IHSAN KHAN angrily walks the rubble-strewn streets of his home town where buildings tumbled like children's play blocks during the recent magnitude 7.6 temblor that killed 87,000 people.
Where was the heavy equipment that was so
desperately needed to help free those who were trapped beneath the debris, Khan wants to know.
"We heard children crying to be saved from the
rubble, but we couldn't get to them," he says. "We used horses and mules against tons of broken concrete because there was not one bulldozer in our entire region. Why is this? Where does the money go?"
The 47-year-old Khan aims to find out. And more than anyone else in this tiny Himalayan town, he has the means to do so.
Khan's is an unlikely international tale of abject poverty turned to fantastic riches. Leaving Batagram for the United States penniless in 1977, he returned two decades later as one of the wealthiest men in Pakistan.
For years, the slightly built Khan, who worked as a cabbie in Washington, D.C., had regularly played the lottery.
He sometimes slept in his cab, but Khan never gave up hope. He kept a fortune cookie prediction that read, 'Among winners, you are the chosen one.' He played numbers that came to him in a dream: 2, 4, 6, 17, 25 and 31.
Then the incredible happened: In November 2001, the immigrant won a US$55.2 million jackpot. He opted for a lump-sum prize payout and posed for photos with an oversized checque for US$32,499,939.24.
Soon after, Khan cashed in the American dream
for Pakistani rupees, returning to a region where the average salary is US$500 a year.
The former hardworking hack transformed himself into a high-energy public figure who is now promising to rebuild his home town, where 4,500 people died in the October 8 quake. He has already spent hundreds of thousands of dollars of his own money to get the job done.
Just days before the earthquake, Khan was elected district nazim, or mayor, of Batagram. After the quake hit, he helped pull survivors from the rubble, and paid to get the most seriously injured to regional hospitals. He told pharmacists he would pay them later for dispensing all the medicine on their shelves. The bill came to 10 million rupees, almost US$200,000.
Khan has bankrolled a programme to supply roofing materials to rebuild shattered dwellings. He bought 150 tents, some of which occupy land just outside his mansion with breathtaking views of snowcapped peaks.
Most important, Khan has emerged as a colourful and outspoken critic of local government corruption.
In recent days, the blue-eyed nazim who refers to himself simply as Khan has dismissed the town's police chief and fired another official.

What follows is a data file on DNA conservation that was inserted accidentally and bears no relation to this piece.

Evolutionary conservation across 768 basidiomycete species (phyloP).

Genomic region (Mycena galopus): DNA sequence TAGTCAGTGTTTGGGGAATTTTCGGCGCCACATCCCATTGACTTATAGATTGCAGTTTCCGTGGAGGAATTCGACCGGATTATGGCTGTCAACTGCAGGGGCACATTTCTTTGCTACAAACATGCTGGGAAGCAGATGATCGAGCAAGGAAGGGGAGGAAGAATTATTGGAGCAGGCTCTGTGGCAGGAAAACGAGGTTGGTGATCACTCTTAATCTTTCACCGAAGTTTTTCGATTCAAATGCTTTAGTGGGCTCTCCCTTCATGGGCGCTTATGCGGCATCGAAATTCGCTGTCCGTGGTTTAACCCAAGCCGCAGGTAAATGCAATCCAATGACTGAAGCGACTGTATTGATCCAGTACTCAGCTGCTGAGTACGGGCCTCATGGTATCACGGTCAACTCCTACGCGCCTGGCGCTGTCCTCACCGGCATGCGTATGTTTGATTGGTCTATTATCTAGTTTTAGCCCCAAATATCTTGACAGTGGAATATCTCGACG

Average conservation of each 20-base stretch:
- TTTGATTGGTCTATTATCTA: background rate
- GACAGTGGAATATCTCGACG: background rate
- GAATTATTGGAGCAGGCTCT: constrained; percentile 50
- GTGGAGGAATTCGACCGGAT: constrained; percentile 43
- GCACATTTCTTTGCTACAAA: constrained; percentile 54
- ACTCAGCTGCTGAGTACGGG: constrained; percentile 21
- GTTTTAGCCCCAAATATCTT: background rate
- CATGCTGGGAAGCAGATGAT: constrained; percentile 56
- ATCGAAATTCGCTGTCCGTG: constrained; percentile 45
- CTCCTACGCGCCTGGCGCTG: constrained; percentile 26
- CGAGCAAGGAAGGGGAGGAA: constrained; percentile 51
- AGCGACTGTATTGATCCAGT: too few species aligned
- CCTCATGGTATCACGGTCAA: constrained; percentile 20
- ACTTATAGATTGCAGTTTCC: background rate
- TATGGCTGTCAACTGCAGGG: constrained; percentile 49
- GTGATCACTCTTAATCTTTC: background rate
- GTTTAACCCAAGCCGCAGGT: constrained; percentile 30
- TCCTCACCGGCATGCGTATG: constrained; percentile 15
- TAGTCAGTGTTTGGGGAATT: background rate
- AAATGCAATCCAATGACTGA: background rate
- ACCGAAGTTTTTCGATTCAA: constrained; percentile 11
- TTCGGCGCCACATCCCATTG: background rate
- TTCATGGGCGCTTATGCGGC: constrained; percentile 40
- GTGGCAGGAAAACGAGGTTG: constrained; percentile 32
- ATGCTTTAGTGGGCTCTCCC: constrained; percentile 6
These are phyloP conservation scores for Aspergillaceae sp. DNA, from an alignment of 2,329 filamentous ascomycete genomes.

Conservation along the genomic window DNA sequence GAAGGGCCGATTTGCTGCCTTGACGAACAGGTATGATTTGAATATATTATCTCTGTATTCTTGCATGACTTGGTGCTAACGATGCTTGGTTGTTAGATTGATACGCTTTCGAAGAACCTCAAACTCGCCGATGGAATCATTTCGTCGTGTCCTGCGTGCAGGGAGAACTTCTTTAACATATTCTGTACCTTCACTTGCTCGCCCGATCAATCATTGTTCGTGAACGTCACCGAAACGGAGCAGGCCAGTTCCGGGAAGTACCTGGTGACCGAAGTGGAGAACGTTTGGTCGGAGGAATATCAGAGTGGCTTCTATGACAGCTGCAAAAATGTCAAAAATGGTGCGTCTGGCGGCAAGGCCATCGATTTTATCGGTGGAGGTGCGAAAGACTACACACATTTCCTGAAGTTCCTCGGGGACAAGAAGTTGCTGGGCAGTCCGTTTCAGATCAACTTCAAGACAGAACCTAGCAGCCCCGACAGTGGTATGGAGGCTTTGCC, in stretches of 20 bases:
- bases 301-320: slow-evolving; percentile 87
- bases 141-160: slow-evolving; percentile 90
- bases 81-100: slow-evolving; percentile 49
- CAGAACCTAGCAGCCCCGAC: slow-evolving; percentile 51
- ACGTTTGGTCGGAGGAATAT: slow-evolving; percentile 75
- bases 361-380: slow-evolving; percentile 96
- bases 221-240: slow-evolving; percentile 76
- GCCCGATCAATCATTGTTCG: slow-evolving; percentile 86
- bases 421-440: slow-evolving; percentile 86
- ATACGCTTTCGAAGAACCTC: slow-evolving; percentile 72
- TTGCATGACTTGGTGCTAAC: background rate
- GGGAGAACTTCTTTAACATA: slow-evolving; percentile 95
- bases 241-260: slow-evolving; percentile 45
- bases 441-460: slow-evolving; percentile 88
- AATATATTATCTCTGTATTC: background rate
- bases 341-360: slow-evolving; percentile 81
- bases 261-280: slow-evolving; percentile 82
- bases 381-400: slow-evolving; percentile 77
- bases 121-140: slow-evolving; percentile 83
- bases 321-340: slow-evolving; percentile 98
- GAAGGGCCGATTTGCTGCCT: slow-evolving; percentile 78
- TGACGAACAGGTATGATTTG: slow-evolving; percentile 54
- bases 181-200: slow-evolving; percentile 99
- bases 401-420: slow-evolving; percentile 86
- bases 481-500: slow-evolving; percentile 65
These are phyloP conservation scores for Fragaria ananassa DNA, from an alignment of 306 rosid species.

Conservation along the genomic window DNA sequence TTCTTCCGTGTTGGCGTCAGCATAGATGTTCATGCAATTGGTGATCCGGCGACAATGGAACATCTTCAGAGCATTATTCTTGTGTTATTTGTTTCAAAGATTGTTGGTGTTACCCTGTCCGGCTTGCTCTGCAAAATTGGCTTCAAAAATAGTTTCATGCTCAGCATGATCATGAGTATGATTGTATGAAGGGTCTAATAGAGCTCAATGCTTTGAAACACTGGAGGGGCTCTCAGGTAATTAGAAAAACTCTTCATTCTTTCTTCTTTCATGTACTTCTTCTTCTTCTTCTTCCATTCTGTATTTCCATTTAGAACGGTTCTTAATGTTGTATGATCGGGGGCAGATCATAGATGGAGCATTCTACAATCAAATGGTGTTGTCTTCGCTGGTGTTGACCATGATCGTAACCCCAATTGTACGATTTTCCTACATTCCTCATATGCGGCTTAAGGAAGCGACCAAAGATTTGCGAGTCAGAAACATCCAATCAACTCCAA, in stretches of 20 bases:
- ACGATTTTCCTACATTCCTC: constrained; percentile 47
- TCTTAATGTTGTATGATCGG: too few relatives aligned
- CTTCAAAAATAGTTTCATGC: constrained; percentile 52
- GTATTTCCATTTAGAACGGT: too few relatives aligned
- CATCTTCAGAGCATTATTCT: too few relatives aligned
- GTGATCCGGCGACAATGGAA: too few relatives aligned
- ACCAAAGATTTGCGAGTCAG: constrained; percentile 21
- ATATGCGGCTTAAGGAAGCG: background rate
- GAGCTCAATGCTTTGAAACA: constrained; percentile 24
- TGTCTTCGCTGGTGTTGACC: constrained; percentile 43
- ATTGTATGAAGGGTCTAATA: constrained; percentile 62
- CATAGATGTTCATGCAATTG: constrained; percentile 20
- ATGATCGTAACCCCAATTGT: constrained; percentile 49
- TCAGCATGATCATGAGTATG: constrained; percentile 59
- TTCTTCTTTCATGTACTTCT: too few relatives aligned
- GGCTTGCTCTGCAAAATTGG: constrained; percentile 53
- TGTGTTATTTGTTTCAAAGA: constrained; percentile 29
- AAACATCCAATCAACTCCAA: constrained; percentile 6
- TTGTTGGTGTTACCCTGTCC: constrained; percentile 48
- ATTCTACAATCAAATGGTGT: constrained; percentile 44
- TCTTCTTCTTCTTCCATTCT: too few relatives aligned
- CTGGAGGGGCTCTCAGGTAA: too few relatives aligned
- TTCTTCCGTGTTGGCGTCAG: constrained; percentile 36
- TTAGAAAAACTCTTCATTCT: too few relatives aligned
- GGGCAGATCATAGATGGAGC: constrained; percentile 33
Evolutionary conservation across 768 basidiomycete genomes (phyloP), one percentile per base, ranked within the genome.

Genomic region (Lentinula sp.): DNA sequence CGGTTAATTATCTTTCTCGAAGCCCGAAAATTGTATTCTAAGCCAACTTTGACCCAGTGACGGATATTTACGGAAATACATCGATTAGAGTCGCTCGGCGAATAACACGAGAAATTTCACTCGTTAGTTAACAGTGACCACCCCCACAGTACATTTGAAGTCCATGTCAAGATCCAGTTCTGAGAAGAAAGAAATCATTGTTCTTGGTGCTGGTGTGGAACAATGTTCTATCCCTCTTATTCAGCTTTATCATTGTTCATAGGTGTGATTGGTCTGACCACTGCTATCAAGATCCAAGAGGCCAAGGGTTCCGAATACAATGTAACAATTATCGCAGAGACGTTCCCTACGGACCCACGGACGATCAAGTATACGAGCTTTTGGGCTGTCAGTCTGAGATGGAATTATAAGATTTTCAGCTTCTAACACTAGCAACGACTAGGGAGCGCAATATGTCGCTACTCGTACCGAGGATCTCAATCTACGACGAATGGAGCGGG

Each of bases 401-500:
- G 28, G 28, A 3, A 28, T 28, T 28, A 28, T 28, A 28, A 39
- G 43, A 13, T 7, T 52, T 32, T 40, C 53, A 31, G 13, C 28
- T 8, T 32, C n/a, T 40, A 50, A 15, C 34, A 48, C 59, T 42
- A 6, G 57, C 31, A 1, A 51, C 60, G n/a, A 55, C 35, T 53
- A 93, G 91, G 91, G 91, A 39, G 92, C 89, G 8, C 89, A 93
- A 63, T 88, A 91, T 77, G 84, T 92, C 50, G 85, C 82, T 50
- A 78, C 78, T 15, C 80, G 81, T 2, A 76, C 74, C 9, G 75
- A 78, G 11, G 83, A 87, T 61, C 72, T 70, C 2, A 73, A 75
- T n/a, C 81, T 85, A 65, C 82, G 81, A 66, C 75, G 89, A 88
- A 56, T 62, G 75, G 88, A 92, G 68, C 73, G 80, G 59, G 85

Khan promises to continue the house cleaning. "We have a calamity and people are lazy, unable to move," he says. "So I started firing people."
Relief workers are impressed. "He's a take-charge person," says Aziuddin Ahmad, who works with a Malaysian aid group.
One of Khan's targets is the Pakistani army. "The army is worthless," he says on his cellphone, pacing the living room of his 20,000-square-foot mansion. An American citizen since 1984, he keeps a similarly-sized house outside Washington as well as a smaller home in Islamabad, the Pakistani capital, where his second wife and two younger children live.
In rapid-fire sentences spoken in his native Urdu but laced with English expletives, Khan directs a personal staff of six that includes two bodyguards. He collects no public salary and is chauffeured about his domain in his own new Toyota 4x4.
Khan arrived in the U.S. at 19. He earned a political science degree at Northern Illinois University, where he met his first wife. They had one child, but the
marriage didn't last: "She was a good Christian and I was a bad Muslim.''
After his divorce, Khan moved to Washington, where he began driving a cab: "It's the worst job in the world. But I told myself I'd go on until I had a heart attack and then people would know what Khan went through.''
He often returned to Pakistan for months at a time. On one trip, Khan remarried and later fathered two more children, who remained in Batagram. But the cab driver, hungry to make his mark, always returned to Washington.
In 1995, his son from the first marriage told Khan he was applying to Georgetown University.
How was a cabbie going to come up with that kind of cash for one child, then for two more? Several years later, Khan won the lottery.
Returning to Batagram, Khan noticed how the poor were denied equal education and job opportunities by provincial officials who favoured their friends.
Two weeks before the October election for district nazim, Khan entered the race. Like a plain-talking Pakistani Ross Perot, he campaigned with his own money, promising to build a modern Batagram with street lighting, parks and more schools. He defeated an incumbent whose family had been involved in local politics for 45 years, yet who Khan contends was not getting the job done.
"A lot of politicians in this country are happy to just have a flag on their car. I'm not one of them. Voters gave me a sacred trust. If a single penny of their public money was wasted, I'm responsible,'' he says.
Los Angeles Times
Washington Post News Service